Williams has a huge following, mainly by the hyperinflationist crowd. Williams himself has been predicting hyperinflation for some time.His hyperinflation calls missed by a mile. The dollar is strengthening, consumer credit is  sinking, and treasury yields recently made 60-year lows.

This is what happens when you fail to take into consideration:

  • Credit conditions
  • Global economic conditions 
  • Printing by other central banks especially China 
  • Currency instability in Europe 
  • Untenable situation in Japan

  • Williams makes all of those mistakes, being far too US-centric in his analysis, and compounds the errors by using a methodology that produces the absurd results shown above and also by confusing unfunded liabilities with debt.

    $1.06 Trillion of Consumer Debt is Currently Delinquent

    Note that according to the May
    HOUSEHOLD DEBT AND CREDIT report by the Fed, consumer credit other than student debt is contracting. Also note that $1.06 trillion of consumer debt is currently delinquent, with $796 billion seriously delinquent.

    Think that will be paid back? I don’t. And hyperinflationists fail to understand the deflationary ramifications.

    I agree that the US has a day-of-reckoning coming, but the entire fiat global financial system fueled by insane levels of fractional reserve lending will come crashing down at the same time.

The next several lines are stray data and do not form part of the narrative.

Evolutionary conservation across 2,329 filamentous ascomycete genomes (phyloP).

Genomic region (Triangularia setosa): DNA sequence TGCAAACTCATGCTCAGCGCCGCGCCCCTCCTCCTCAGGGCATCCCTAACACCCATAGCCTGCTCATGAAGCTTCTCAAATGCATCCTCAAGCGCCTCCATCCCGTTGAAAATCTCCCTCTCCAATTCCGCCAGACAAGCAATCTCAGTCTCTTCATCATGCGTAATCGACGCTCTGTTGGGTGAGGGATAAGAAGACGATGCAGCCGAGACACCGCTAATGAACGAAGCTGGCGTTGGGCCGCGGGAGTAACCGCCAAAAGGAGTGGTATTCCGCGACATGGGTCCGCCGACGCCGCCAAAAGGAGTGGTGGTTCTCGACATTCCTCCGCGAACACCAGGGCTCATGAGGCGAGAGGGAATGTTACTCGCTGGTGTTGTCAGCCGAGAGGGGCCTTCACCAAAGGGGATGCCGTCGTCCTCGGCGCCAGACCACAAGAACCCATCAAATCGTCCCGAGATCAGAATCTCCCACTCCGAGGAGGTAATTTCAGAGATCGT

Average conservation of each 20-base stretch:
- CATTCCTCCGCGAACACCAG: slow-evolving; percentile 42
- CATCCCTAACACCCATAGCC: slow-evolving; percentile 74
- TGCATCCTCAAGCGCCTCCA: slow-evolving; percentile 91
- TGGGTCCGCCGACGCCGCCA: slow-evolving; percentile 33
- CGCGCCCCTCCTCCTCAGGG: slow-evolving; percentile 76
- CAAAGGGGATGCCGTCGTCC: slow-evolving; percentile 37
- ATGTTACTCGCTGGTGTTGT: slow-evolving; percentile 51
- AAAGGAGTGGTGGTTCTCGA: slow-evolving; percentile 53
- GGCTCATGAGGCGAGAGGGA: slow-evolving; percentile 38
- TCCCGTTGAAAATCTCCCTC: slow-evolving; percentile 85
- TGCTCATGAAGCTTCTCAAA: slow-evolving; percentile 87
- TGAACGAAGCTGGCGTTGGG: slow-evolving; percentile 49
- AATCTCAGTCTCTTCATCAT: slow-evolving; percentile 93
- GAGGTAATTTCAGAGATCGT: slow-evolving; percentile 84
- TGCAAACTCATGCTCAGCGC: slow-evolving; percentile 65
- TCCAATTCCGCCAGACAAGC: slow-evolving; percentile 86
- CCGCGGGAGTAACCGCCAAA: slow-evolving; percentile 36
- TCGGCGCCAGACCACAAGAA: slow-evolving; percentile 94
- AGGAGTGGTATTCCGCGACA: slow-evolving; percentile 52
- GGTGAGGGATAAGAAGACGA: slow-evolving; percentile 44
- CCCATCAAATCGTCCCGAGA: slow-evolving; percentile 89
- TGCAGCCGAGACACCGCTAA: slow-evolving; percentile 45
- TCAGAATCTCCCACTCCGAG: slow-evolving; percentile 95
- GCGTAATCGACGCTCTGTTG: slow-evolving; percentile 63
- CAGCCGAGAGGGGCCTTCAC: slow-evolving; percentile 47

That is why I am a deflationist.

Global Derivatives Market at $1,200 Trillion Dollars

Some estimates put the size of the global derivatives market at $1,200 trillion dollars (that’s $1.2 quadrillion)… 20 times larger than the global economy

If you are paying attention you know that the size of the derivatives market dwarfs the global economy.  But how big is it really?

For years, there have been rumors that there is over a quadrillion – one thousand trillion dollars – in notional value of outstanding derivatives.  But no one really knew.

Even though the Bank of International Settlements regularly publishes tables showing the amounts of different types of derivatives, some of the categories are ambiguous, and so it has been hard to get a good handle on what’s really out there.

For example, one blogger wrote last year:

Estimates of the notional value of the worldwide derivatives market go from $600 trillion all the way up to $1.5 quadrillion.